Could There Be another Military Amnesty Push This Week? Bet on it.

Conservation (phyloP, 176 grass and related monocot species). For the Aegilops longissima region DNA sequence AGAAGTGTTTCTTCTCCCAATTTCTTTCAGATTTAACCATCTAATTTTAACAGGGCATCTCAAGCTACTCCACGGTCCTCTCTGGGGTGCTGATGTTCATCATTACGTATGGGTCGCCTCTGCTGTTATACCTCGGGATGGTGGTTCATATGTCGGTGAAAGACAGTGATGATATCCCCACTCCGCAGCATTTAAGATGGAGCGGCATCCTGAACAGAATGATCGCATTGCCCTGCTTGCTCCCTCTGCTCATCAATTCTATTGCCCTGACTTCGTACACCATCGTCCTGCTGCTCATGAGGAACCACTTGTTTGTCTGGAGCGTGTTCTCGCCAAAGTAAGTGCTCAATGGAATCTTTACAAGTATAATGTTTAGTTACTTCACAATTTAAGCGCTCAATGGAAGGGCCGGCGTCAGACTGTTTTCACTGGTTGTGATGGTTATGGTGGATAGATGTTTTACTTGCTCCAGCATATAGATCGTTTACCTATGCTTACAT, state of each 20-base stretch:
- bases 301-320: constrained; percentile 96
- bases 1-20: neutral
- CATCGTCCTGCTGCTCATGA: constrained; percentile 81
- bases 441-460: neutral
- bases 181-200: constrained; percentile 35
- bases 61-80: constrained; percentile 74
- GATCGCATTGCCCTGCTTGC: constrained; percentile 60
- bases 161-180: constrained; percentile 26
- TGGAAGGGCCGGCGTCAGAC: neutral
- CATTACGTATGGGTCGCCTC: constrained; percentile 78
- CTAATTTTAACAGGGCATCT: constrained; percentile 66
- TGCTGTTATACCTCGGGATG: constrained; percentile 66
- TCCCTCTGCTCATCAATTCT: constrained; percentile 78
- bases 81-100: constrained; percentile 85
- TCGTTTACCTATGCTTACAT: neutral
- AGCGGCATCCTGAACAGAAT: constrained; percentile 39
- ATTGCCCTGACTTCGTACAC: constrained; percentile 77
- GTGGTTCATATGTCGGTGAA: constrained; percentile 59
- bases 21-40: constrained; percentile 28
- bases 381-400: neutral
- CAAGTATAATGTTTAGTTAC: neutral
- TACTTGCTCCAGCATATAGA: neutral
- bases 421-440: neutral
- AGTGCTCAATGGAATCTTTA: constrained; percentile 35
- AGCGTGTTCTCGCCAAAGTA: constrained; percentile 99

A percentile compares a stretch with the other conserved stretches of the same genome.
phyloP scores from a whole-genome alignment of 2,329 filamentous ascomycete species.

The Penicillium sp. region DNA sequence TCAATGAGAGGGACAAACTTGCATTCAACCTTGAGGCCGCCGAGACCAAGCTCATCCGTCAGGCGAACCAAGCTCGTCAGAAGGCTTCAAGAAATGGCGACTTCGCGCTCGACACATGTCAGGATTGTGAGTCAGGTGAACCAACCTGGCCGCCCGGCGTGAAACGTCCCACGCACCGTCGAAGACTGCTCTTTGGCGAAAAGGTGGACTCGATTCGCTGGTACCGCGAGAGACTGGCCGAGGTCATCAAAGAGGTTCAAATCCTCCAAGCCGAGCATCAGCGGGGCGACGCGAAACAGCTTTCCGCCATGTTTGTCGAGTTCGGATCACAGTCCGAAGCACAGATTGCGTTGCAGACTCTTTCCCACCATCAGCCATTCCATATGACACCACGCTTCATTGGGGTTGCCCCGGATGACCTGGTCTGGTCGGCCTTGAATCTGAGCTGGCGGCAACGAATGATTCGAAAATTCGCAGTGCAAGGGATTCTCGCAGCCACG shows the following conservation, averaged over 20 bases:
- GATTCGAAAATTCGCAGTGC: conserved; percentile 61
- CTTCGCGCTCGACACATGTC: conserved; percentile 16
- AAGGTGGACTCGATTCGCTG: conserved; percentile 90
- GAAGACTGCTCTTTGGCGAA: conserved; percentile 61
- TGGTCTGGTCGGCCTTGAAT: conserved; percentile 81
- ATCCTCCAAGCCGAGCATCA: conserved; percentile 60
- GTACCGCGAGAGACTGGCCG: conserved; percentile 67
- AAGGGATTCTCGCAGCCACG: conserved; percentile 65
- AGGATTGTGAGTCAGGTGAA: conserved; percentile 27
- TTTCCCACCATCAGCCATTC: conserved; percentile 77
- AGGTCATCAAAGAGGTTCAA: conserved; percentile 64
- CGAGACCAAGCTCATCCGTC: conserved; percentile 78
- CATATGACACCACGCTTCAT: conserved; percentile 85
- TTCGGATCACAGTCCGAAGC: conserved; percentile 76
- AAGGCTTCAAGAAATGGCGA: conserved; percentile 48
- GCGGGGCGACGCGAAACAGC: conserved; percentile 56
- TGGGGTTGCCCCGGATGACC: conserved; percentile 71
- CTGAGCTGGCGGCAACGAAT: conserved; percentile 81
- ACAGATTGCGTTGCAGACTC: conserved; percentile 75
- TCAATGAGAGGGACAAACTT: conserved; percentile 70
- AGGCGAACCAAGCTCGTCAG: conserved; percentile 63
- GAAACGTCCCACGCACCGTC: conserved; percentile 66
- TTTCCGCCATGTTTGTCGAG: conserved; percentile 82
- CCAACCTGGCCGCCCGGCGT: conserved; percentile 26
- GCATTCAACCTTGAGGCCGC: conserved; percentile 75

On Wednesday, the House Armed Services Committee is expected to mark up the Fiscal Year 2019 National Defense Authorization Act (NDAA), which authorizes the level of defense spending and sets policies controlling how the money is spent. As in previous years, Democrats will likely try to attach H.R. 60, the ENLIST Act—authored by the amnesty lobby’s favorite House Republican, Rep. Jeff Denham (R-Calif.)—or a similar military amnesty provision to this must-pass piece of legislation.Currently, federal law prohibits illegal aliens from enlisting in the military. Only U.S. citizens, nationals, and legal permanent residents are eligible to enlist. There are narrow exceptions allowing the Secretary of Defense to approve individuals otherwise not qualified if “such enlistment is vital to national interest.” However, this exception is seldom used.The ENLIST Act— opposed by both FAIR and the White House—amends current law to allow illegal aliens to enlist in the military in exchange for a green card and an expedited path to citizenship. In fact, the bill requires the Department of Homeland Security (DHS) to grant an illegal alien a green card upon enlistment so long as the alien establishes that he/she: (1) came to the U.S. unlawfully present by and since December 31, 2012; and (2) was under the age of 15 on the arrival date. There are no guidelines for how an illegal alien can establish meeting these requirements, and DHS has no discretion to deny the green card.Simply, the ENLIST Act is amnesty. It rewards those who break our immigration laws with legal status (here, green cards) and immediate eligibility for citizenship. DHS has no discretion under a military amnesty mandate; it is required to give illegal aliens a green card upon enlistment. And, after only one day of service, these aliens become eligible for citizenship.Military amnesty also threatens national security. Illegal aliens lack reliable documents that will allow DOD to conduct thorough background checks, including criminal activity in the U.S. or the aliens’ home countries. The inability of the military to conduct a thorough background check increases the likelihood that would-be terrorists can enlist and use their newly-received green cards to facilitate their plans to harm U.S. citizens.Additionally, military amnesty blatantly undermines the rule of law. This would create a fundamentally unfair situation in which one set of individuals is favored under the law. By giving automatic eligibility for citizenship to illegal aliens upon enlistment, illegal aliens are put on par with legal immigrants who respected our laws and waited patiently – often for years – to immigrate to the United States.FAIR strongly opposes giving illegal aliens citizenship in exchange for military service. Such policy rewards illegal aliens, ignores the interests of Americans and legal immigrants, and does so without benefit to the military. Moreover, the inclusion of such provisions in the NDAA is particularly objectionable. Changes to our immigration laws must be debated openly and fairly for the benefit of the American people. The effort to hold such “must-pass” pieces of legislation like the NDAA hostage in order to force a legalization scheme on Americans is nothing more than a political game by unscrupulous politicians and the amnesty lobby. It does not serve the national interest.
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